SCHIEFFER: Let me ask you about something else. I've, sort of, made a list of things you've said since the last time you were on the broadcast. I want to play something else. And this is what you said about the recent hurricane.
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BACHMANN: I don't know how much God has to do to get the attention of the politicians. We've had an earthquake. We've had a hurricane.
He said, are you going to start listening to me here? Listen to the American people, because the American people are roaring right now. Because they know what needs to be done. They know that government is on a morbid-obesity diet. It's got to rein in the spending.
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SCHIEFFER: Now, Congresswoman, you, kind of, walked that statement back afterward. Your staff quickly said, well, she was only joking, that that was just a joke.
But I guess I would ask you the broader question. Do you believe that God does use the weather to send people messages here on earth?
BACHMANN: Well, of course, with Irene, this was a terrible tragedy. We saw destruction of property but more importantly of human life. And everyone across the United States was devastated by those views. And my prayers and thoughts were with those families as well.
Obviously, I was speaking metaphorically. That was clear to the audience. It was clear to me. Because the American people have been desperately trying to get the president's attention. He's not paying attention. I've spent my time all across the United States listening to people.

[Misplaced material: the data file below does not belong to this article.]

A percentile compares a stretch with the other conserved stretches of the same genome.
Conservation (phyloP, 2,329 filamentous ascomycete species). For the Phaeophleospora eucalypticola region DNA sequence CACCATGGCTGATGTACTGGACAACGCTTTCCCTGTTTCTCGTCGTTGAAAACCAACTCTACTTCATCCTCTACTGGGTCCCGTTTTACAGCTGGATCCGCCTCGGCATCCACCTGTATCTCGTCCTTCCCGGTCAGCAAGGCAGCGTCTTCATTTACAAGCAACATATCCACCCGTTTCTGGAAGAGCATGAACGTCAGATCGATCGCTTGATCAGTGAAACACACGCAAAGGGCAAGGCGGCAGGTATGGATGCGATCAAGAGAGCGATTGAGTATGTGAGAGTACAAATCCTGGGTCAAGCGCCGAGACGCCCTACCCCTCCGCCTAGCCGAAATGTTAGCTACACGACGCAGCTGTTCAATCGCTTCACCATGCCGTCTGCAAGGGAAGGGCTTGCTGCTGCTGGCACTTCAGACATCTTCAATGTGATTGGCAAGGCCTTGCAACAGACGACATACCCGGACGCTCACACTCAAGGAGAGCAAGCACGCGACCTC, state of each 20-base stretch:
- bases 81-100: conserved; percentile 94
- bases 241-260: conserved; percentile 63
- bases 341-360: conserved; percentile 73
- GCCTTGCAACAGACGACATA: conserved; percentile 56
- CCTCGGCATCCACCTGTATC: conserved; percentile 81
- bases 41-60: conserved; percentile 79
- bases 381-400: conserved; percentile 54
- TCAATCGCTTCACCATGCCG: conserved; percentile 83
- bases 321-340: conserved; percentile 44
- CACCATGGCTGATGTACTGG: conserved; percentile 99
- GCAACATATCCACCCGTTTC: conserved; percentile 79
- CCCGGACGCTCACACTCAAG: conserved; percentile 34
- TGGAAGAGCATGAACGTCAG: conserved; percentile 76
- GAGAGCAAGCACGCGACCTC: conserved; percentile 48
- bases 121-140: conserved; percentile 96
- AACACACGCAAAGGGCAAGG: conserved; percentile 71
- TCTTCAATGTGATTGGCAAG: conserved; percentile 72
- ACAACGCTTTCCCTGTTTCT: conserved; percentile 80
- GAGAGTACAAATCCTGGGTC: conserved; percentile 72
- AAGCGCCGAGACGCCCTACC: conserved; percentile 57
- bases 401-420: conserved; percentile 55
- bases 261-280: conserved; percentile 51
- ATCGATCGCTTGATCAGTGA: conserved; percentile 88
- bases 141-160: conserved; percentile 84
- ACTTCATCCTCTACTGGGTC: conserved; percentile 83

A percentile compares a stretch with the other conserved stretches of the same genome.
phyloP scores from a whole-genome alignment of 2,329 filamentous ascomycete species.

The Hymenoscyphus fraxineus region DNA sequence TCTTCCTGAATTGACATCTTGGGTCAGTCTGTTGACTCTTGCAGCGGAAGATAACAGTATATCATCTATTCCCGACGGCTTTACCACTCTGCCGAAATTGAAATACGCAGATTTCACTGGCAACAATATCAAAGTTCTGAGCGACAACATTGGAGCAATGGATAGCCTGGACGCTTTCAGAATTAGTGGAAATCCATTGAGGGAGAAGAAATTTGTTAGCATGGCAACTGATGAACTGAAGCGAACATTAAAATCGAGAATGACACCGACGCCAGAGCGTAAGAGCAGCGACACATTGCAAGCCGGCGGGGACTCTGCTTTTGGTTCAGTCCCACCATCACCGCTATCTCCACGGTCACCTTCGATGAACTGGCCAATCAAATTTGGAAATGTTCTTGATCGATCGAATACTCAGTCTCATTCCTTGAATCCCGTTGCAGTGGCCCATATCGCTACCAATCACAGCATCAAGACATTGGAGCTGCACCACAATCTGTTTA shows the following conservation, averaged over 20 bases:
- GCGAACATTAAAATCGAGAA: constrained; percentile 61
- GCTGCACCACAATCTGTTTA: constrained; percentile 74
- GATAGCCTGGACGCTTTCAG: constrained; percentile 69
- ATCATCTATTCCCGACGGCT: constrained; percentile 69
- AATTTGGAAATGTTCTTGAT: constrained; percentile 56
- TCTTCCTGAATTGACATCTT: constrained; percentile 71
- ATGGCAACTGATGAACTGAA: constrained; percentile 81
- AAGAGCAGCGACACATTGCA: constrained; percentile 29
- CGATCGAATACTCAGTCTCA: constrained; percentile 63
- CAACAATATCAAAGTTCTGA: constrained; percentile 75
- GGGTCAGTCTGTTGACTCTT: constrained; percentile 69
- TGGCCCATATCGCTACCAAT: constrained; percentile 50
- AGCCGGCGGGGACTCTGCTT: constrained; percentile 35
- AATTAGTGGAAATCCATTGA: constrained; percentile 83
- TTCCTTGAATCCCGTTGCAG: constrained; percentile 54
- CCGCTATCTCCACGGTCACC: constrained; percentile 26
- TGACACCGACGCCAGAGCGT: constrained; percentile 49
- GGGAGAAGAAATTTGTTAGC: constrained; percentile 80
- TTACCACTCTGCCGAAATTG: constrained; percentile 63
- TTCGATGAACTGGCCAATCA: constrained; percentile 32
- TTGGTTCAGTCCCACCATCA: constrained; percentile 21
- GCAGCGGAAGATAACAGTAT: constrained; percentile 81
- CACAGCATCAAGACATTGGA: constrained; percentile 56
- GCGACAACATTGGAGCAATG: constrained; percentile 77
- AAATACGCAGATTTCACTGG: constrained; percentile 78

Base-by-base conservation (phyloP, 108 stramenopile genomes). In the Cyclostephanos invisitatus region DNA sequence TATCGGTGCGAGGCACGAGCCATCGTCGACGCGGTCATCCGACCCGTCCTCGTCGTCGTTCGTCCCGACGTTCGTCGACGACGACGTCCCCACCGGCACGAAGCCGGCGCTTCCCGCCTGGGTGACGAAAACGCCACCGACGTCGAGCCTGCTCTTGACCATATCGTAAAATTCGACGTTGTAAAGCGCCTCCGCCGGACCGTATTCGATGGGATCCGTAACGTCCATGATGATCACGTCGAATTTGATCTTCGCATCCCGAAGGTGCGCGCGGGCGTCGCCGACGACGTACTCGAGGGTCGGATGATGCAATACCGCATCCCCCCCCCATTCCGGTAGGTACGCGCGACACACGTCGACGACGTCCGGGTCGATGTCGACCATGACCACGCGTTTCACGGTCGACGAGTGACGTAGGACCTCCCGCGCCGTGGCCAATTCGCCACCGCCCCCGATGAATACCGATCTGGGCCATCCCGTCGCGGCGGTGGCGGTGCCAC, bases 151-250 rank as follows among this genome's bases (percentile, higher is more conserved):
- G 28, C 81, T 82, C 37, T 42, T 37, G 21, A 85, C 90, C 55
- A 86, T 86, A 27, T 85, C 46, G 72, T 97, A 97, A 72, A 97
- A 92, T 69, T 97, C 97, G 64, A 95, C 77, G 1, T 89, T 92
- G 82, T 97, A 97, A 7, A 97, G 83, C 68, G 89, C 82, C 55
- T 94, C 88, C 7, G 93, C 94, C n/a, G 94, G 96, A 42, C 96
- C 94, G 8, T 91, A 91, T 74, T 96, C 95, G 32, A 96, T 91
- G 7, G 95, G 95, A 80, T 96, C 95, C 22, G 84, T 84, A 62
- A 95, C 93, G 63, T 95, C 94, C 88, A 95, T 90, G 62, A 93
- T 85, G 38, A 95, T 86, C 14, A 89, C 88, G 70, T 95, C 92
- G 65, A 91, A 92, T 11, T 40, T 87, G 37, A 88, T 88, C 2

I want -- that's why I'm running for president, Bob. I want to bring the voice of the American people and their concerns into the White House, where their voice hasn't been heard for a long time. They're trying to get the president's attention, and that was the metaphor that I was making.
SCHIEFFER: So were you, or do you believe -- and this is the question I asked you -- do you believe that God uses the weather to send people messages?
BACHMANN: Well, I believe in God. I'm not ashamed to say that I believe in God. I'm a woman of faith and a woman of prayer. But the comment that I made right then was a metaphor. That was very simply what I was doing.
SCHIEFFER: If someone were to ask you, Congresswoman, because he seems to be saying a lot of the things that you've been saying and he's getting a lot of attention, what is the difference between you and Rick Perry?
Why should someone decide to vote for you rather than Rick Perry?
BACHMANN: Well, one thing people have seen from me, Bob, I have spent, now, the last -- since 2006, since my election, I have been at the tip of the spear on issue after issue after issue in Washington D.C., fighting against the implementation of Obamacare, fighting against the EPA rules and also fighting against the out-of-control government spending.
I didn't sit back when I had the chance in Washington. I have taken these issues on. That's what people want to know. Will the next president of the United States understand the problem? Will they know what to do? And most importantly, will they demonstrate the political courage to bring about the bold actions that need to be done to get the economy back on track and create millions jobs?
I've done that. I have a proven track record of doing that in Washington. And that's what sets me apart from all the other candidates.
SCHIEFFER: All right. Congresswoman, thanks. I hope we'll talk to you again. Enjoyed having you on the broadcast.
BACHMANN: It would -- it will be a pleasure.
SCHIEFFER: We'll be back in a minute to talk to Jon Huntsman.